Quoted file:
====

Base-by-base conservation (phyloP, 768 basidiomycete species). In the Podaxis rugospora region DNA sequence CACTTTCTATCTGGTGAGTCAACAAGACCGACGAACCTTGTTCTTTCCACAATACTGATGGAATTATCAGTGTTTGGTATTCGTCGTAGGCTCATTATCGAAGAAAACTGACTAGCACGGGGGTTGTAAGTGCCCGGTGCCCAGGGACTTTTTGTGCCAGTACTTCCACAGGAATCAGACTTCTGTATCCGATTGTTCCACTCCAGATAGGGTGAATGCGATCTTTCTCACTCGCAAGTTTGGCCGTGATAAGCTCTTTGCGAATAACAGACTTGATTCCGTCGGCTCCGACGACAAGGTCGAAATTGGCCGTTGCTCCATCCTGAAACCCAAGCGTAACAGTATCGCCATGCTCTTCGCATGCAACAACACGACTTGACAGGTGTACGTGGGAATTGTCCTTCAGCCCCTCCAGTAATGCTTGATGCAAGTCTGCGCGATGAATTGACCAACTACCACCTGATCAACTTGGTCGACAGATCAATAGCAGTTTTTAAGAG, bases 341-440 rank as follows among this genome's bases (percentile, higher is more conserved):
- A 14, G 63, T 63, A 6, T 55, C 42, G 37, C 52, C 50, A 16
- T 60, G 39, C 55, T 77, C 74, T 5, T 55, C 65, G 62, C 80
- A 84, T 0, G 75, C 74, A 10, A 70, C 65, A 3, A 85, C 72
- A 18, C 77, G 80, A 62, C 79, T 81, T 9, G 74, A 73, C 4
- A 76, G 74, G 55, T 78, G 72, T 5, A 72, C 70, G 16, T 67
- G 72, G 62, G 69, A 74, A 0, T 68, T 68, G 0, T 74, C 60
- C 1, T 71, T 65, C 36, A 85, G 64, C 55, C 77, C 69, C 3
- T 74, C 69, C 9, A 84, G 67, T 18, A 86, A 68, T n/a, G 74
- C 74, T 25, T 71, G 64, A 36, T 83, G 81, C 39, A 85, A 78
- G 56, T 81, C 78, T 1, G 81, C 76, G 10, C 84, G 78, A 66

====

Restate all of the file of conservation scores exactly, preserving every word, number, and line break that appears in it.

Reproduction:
Base-by-base conservation (phyloP, 768 basidiomycete species). In the Podaxis rugospora region DNA sequence CACTTTCTATCTGGTGAGTCAACAAGACCGACGAACCTTGTTCTTTCCACAATACTGATGGAATTATCAGTGTTTGGTATTCGTCGTAGGCTCATTATCGAAGAAAACTGACTAGCACGGGGGTTGTAAGTGCCCGGTGCCCAGGGACTTTTTGTGCCAGTACTTCCACAGGAATCAGACTTCTGTATCCGATTGTTCCACTCCAGATAGGGTGAATGCGATCTTTCTCACTCGCAAGTTTGGCCGTGATAAGCTCTTTGCGAATAACAGACTTGATTCCGTCGGCTCCGACGACAAGGTCGAAATTGGCCGTTGCTCCATCCTGAAACCCAAGCGTAACAGTATCGCCATGCTCTTCGCATGCAACAACACGACTTGACAGGTGTACGTGGGAATTGTCCTTCAGCCCCTCCAGTAATGCTTGATGCAAGTCTGCGCGATGAATTGACCAACTACCACCTGATCAACTTGGTCGACAGATCAATAGCAGTTTTTAAGAG, bases 341-440 rank as follows among this genome's bases (percentile, higher is more conserved):
- A 14, G 63, T 63, A 6, T 55, C 42, G 37, C 52, C 50, A 16
- T 60, G 39, C 55, T 77, C 74, T 5, T 55, C 65, G 62, C 80
- A 84, T 0, G 75, C 74, A 10, A 70, C 65, A 3, A 85, C 72
- A 18, C 77, G 80, A 62, C 79, T 81, T 9, G 74, A 73, C 4
- A 76, G 74, G 55, T 78, G 72, T 5, A 72, C 70, G 16, T 67
- G 72, G 62, G 69, A 74, A 0, T 68, T 68, G 0, T 74, C 60
- C 1, T 71, T 65, C 36, A 85, G 64, C 55, C 77, C 69, C 3
- T 74, C 69, C 9, A 84, G 67, T 18, A 86, A 68, T n/a, G 74
- C 74, T 25, T 71, G 64, A 36, T 83, G 81, C 39, A 85, A 78
- G 56, T 81, C 78, T 1, G 81, C 76, G 10, C 84, G 78, A 66